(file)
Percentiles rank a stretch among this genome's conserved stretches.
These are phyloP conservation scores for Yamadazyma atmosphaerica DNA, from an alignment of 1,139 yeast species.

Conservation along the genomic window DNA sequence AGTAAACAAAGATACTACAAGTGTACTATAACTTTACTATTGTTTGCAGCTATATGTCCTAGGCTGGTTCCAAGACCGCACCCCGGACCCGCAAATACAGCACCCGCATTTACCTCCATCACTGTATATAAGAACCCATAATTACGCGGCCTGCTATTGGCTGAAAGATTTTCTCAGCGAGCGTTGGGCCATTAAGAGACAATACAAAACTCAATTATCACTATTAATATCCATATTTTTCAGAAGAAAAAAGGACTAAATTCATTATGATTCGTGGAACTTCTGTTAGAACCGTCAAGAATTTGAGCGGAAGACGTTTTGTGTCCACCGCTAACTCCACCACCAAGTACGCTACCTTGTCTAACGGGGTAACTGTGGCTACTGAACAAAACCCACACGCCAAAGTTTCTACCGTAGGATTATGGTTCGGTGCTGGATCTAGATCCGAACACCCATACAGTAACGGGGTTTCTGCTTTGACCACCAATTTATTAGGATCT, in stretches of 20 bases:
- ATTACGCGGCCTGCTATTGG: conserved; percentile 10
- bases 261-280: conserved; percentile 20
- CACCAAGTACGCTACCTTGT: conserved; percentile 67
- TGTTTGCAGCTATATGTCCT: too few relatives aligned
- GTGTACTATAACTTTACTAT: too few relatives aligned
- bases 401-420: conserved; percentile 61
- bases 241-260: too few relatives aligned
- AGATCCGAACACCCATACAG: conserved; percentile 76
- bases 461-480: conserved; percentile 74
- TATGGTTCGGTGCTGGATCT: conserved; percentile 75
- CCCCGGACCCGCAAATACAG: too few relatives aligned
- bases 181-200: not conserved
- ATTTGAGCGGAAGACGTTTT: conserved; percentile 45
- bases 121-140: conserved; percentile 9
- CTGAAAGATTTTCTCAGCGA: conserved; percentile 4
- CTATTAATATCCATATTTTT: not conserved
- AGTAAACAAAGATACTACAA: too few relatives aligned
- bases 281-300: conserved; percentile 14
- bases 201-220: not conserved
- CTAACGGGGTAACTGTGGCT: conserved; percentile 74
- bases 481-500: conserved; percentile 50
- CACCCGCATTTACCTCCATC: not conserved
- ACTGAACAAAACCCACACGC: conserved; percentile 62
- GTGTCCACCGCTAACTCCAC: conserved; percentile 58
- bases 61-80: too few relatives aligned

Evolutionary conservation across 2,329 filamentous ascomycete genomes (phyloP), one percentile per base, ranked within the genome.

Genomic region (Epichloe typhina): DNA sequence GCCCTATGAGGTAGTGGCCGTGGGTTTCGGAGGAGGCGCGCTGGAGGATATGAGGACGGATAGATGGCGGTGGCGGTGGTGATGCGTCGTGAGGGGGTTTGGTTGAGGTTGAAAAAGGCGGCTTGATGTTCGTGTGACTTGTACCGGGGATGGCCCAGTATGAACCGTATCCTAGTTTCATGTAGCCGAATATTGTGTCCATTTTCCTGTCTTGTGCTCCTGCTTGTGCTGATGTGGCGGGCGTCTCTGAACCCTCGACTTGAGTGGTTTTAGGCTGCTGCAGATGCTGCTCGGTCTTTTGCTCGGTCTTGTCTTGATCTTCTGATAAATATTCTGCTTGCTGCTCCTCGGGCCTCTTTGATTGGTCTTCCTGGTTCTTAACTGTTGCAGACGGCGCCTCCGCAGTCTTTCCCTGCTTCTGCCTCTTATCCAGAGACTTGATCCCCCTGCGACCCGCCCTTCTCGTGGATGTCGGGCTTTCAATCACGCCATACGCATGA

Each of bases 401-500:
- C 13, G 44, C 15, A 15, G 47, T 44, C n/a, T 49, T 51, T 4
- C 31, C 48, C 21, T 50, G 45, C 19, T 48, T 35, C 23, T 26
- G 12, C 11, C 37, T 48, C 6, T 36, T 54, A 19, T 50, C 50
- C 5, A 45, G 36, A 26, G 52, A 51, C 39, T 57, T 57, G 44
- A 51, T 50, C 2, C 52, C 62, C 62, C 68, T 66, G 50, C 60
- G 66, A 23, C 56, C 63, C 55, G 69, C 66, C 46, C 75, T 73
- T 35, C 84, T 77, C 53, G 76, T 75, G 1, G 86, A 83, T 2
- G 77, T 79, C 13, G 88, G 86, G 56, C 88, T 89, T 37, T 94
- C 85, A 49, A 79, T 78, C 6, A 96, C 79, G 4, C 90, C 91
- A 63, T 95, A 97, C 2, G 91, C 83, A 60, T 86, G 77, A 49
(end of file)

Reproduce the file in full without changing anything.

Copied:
Percentiles rank a stretch among this genome's conserved stretches.
These are phyloP conservation scores for Yamadazyma atmosphaerica DNA, from an alignment of 1,139 yeast species.

Conservation along the genomic window DNA sequence AGTAAACAAAGATACTACAAGTGTACTATAACTTTACTATTGTTTGCAGCTATATGTCCTAGGCTGGTTCCAAGACCGCACCCCGGACCCGCAAATACAGCACCCGCATTTACCTCCATCACTGTATATAAGAACCCATAATTACGCGGCCTGCTATTGGCTGAAAGATTTTCTCAGCGAGCGTTGGGCCATTAAGAGACAATACAAAACTCAATTATCACTATTAATATCCATATTTTTCAGAAGAAAAAAGGACTAAATTCATTATGATTCGTGGAACTTCTGTTAGAACCGTCAAGAATTTGAGCGGAAGACGTTTTGTGTCCACCGCTAACTCCACCACCAAGTACGCTACCTTGTCTAACGGGGTAACTGTGGCTACTGAACAAAACCCACACGCCAAAGTTTCTACCGTAGGATTATGGTTCGGTGCTGGATCTAGATCCGAACACCCATACAGTAACGGGGTTTCTGCTTTGACCACCAATTTATTAGGATCT, in stretches of 20 bases:
- ATTACGCGGCCTGCTATTGG: conserved; percentile 10
- bases 261-280: conserved; percentile 20
- CACCAAGTACGCTACCTTGT: conserved; percentile 67
- TGTTTGCAGCTATATGTCCT: too few relatives aligned
- GTGTACTATAACTTTACTAT: too few relatives aligned
- bases 401-420: conserved; percentile 61
- bases 241-260: too few relatives aligned
- AGATCCGAACACCCATACAG: conserved; percentile 76
- bases 461-480: conserved; percentile 74
- TATGGTTCGGTGCTGGATCT: conserved; percentile 75
- CCCCGGACCCGCAAATACAG: too few relatives aligned
- bases 181-200: not conserved
- ATTTGAGCGGAAGACGTTTT: conserved; percentile 45
- bases 121-140: conserved; percentile 9
- CTGAAAGATTTTCTCAGCGA: conserved; percentile 4
- CTATTAATATCCATATTTTT: not conserved
- AGTAAACAAAGATACTACAA: too few relatives aligned
- bases 281-300: conserved; percentile 14
- bases 201-220: not conserved
- CTAACGGGGTAACTGTGGCT: conserved; percentile 74
- bases 481-500: conserved; percentile 50
- CACCCGCATTTACCTCCATC: not conserved
- ACTGAACAAAACCCACACGC: conserved; percentile 62
- GTGTCCACCGCTAACTCCAC: conserved; percentile 58
- bases 61-80: too few relatives aligned

Evolutionary conservation across 2,329 filamentous ascomycete genomes (phyloP), one percentile per base, ranked within the genome.

Genomic region (Epichloe typhina): DNA sequence GCCCTATGAGGTAGTGGCCGTGGGTTTCGGAGGAGGCGCGCTGGAGGATATGAGGACGGATAGATGGCGGTGGCGGTGGTGATGCGTCGTGAGGGGGTTTGGTTGAGGTTGAAAAAGGCGGCTTGATGTTCGTGTGACTTGTACCGGGGATGGCCCAGTATGAACCGTATCCTAGTTTCATGTAGCCGAATATTGTGTCCATTTTCCTGTCTTGTGCTCCTGCTTGTGCTGATGTGGCGGGCGTCTCTGAACCCTCGACTTGAGTGGTTTTAGGCTGCTGCAGATGCTGCTCGGTCTTTTGCTCGGTCTTGTCTTGATCTTCTGATAAATATTCTGCTTGCTGCTCCTCGGGCCTCTTTGATTGGTCTTCCTGGTTCTTAACTGTTGCAGACGGCGCCTCCGCAGTCTTTCCCTGCTTCTGCCTCTTATCCAGAGACTTGATCCCCCTGCGACCCGCCCTTCTCGTGGATGTCGGGCTTTCAATCACGCCATACGCATGA

Each of bases 401-500:
- C 13, G 44, C 15, A 15, G 47, T 44, C n/a, T 49, T 51, T 4
- C 31, C 48, C 21, T 50, G 45, C 19, T 48, T 35, C 23, T 26
- G 12, C 11, C 37, T 48, C 6, T 36, T 54, A 19, T 50, C 50
- C 5, A 45, G 36, A 26, G 52, A 51, C 39, T 57, T 57, G 44
- A 51, T 50, C 2, C 52, C 62, C 62, C 68, T 66, G 50, C 60
- G 66, A 23, C 56, C 63, C 55, G 69, C 66, C 46, C 75, T 73
- T 35, C 84, T 77, C 53, G 76, T 75, G 1, G 86, A 83, T 2
- G 77, T 79, C 13, G 88, G 86, G 56, C 88, T 89, T 37, T 94
- C 85, A 49, A 79, T 78, C 6, A 96, C 79, G 4, C 90, C 91
- A 63, T 95, A 97, C 2, G 91, C 83, A 60, T 86, G 77, A 49